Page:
Bible Story Grab Bags: Old Testament

Author’s note: The weeks of summer break from Sunday Church School can afford us time to prepare for the forthcoming year. Pulling together items that remind you of Bible stories and putting them in a “Bible Story Grab Bag” can be one way to prepare for the year. Bible story grab bags can be used throughout the Church School year as part of a lesson, as an attention-getter, as a “something-to-do-during-snack-after-liturgy-before-our-official-lesson,” or as a lesson extender if you finish your usual lesson before class time is over. (It can also be revisited at the end of the year. To review, just have each student pull an item out of the grab bag and tell something they remember about that story.)

Here are selections from the Old Testament which could be told, along with suggestions of items that could represent each selection in an Old Testament Bible Story Grab Bag:

Creation (Gen. 1-2) – a tiny globe

Adam and Eve (Gen. 2:7-25) – toy man and toy woman (ie: Playmobil or Lego people)

The Fall of Man (Gen. 3) – a rubber or stuffed snake

Noah (Gen. 6-9) – a toy boat, a pair of toy animals, or a rainbow

Abraham and Sarah (Gen. 12-21) – small icon of the Hospitality of Abraham and Sarah or a tiny jar of sand and/or small stars

Isaac (Gen. 21-27) – tiny baby with gray-haired parents or a plastic ram

Jacob (Gen. 25-33) – pair of “twin” toy men (glue fake fur on one’s arms!) or a spotted toy goat

Joseph (Gen. 35-43) – scrap of rainbow-colored cloth or a dreamcatcher

Moses (Exodus) – toy baby in a basket, or toy man with walking stick or a pair of toy men’s sandals (like for an action figure or Ken doll)

The Plagues and Passover (Ex. 7-14) – anything representing one of the plagues, like a cup of “red water,” toy flies, a paintbrush with red “blood” dried on it, etc.

The Ten Commandments (Ex. 20) – small “stone tablets” with the commandments

The Tabernacle (Ex. 25-31, 35-40) – tiny tent or model of the ark of the covenant

Joshua/the Promised Land (Joshua 1-6) – crumbled piece of brick/stone wall

Samson (Judges 13-16) – long lock of hair or the jawbone of an animal

Ruth/Naomi (Ruth) – toy sheaf of wheat

Hannah’s Prayer/Samuel (1 Samuel 1-4) – a toy ear (he heard God’s voice call him)

King David (1 Samuel 16- 2 Samuel 5) – toy sheep or slingshot

The Psalms of David (Psalms) – a toy book with music notes on its pages or a small plaque of Ps. 23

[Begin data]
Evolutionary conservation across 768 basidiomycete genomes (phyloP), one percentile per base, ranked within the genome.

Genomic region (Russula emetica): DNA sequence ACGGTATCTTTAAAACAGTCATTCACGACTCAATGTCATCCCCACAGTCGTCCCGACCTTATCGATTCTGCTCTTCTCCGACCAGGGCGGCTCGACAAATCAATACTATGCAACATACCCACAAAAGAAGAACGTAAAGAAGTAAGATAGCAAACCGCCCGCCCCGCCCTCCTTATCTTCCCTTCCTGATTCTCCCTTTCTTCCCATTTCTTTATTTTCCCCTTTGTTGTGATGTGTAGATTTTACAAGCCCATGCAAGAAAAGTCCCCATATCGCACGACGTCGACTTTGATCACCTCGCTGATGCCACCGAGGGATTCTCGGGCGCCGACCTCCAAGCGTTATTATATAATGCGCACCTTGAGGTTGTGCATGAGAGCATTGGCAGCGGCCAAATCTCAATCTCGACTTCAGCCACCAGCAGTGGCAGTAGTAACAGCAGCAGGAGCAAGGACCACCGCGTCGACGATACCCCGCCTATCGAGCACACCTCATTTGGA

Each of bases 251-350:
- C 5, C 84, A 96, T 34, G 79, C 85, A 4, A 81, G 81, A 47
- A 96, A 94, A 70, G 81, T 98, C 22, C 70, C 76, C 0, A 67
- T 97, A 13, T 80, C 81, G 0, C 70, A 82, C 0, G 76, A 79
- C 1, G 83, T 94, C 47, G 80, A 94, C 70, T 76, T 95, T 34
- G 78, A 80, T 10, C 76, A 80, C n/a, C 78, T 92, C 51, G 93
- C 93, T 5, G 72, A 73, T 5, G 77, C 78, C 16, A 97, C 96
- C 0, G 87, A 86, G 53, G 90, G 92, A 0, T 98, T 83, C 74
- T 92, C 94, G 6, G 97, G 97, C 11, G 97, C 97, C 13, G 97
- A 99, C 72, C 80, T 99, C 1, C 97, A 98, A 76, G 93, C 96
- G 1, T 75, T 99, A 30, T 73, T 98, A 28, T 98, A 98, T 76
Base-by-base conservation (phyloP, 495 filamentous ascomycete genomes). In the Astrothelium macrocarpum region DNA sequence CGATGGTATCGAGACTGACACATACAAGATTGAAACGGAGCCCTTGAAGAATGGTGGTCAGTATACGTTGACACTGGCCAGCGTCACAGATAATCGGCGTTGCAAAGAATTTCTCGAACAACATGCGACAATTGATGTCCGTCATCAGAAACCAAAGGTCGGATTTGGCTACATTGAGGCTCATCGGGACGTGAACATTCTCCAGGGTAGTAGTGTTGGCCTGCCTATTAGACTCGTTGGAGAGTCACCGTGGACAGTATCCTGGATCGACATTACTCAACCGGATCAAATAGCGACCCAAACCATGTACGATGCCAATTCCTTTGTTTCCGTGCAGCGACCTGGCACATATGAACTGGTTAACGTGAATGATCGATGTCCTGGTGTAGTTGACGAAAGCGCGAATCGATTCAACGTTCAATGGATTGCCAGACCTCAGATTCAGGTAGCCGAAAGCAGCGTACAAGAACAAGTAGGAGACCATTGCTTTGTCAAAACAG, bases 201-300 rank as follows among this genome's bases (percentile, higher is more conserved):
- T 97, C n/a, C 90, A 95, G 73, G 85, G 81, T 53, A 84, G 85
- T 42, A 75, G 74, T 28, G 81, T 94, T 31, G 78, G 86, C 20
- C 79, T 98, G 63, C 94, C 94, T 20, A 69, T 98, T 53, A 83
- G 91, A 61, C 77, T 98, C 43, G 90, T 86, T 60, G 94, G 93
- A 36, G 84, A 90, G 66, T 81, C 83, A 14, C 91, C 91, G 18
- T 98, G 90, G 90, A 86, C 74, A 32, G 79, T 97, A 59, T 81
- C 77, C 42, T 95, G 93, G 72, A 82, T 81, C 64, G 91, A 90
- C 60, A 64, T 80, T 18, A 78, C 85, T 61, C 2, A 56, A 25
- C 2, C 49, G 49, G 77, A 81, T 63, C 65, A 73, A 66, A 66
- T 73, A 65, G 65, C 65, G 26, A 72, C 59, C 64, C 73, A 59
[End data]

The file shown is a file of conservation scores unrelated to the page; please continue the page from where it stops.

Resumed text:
King Solomon (1 Kings 3-10) – a magnetic question mark (he asked God for wisdom)

Proverbs (Proverbs) – a plaque or magnet containing a Proverb such as 16:3 “Commit your works to the Lord, and your thoughts will be established.”

Elijah/Elias (1 Kings 16-18) – small bottle of oil or toy flames and buckets of “water”

Isaiah (Isaiah) – recording of Handel’s “Messiah” or a Christmas ornament containing one of Isaiah’s prophecies (ie: “For unto us a child is born, unto us a son is given.”)

Jonah (Jonah) – a big toy fish or a small plastic worm

Three Hebrew Youths (Daniel 3) – toy flames or miniature “burning building”

Daniel (Daniel 1-7) – toy lion

Queen Esther (Esther) – toy tiara

Micah (Micah) – toy sign that reads “Bethlehem” (He prophesied Christ’s birth there)

Ezra and Nehemiah (Ezra, Nehemiah) – a “back” button/left-facing arrow symbol (so much in these books is going “back:” back to Jerusalem, back to rebuilding the temple, back to rebuilding the wall, returning back from captivity, and returning to God)
Here are some helpful links that can help you prepare your Old Testament Bible Story Grab Bag:


Create a simple drawstring bag to be your “Old Testament Bible Story Grab Bag.” Here’s a very basic pattern that you could use to make the bag:



Here are several other suggestions for storage for your storytelling “grab bag” (box? tube?): Decorate an empty wet-wipes container (see; a covered oatmeal tube or coffee can (see; or a paper-covered shoebox (this one suggests using maps, but any pretty paper would work: and store your story-starters in there instead of in a bag!

Make story stones like this to include as your “story-starters” for the grab bag. To make your own, consider using an all-purpose glue (like modge podge) to adhere related pictures (hand drawn, photographs, or cut from magazines) onto smooth stones. You can then set the stones upright in sand in scenery, or in a timeline, etc, as you tell the story.

Gather actual items that represent the stories you want to tell to your class. These items will be your “story starters” which you will keep in the grab bag. They can be plastic or wooden miniatures, pictures or icons, or any significant item that shows up in a Bible story that will jog your (and your students’) memory. (You may also want to include a master list of every item, complete with its story and/or the scripture to which it belongs.) Here is an example:

Here’s a related Bible storytelling tip: Tell a story using several bags, each containing one item that helps to tell the story. (For example, this storyteller gives ideas for using multiple items and bags to tell the story of Creation: Here are 12 Bible stories, already thought through for a similar project/presentation:


3 thoughts on “Bible Story Grab Bags: Old Testament

  1. Pingback: Bible Story Grab Bags: New Testament | Orthodox Christian Sunday Church School Teachers

  2. Pingback: Saints of Recent Decades: Ideas for Biographical Storytelling | Orthodox Christian Sunday Church School Teachers

  3. Pingback: On the Gift of Story | Orthodox Christian Sunday Church School Teachers

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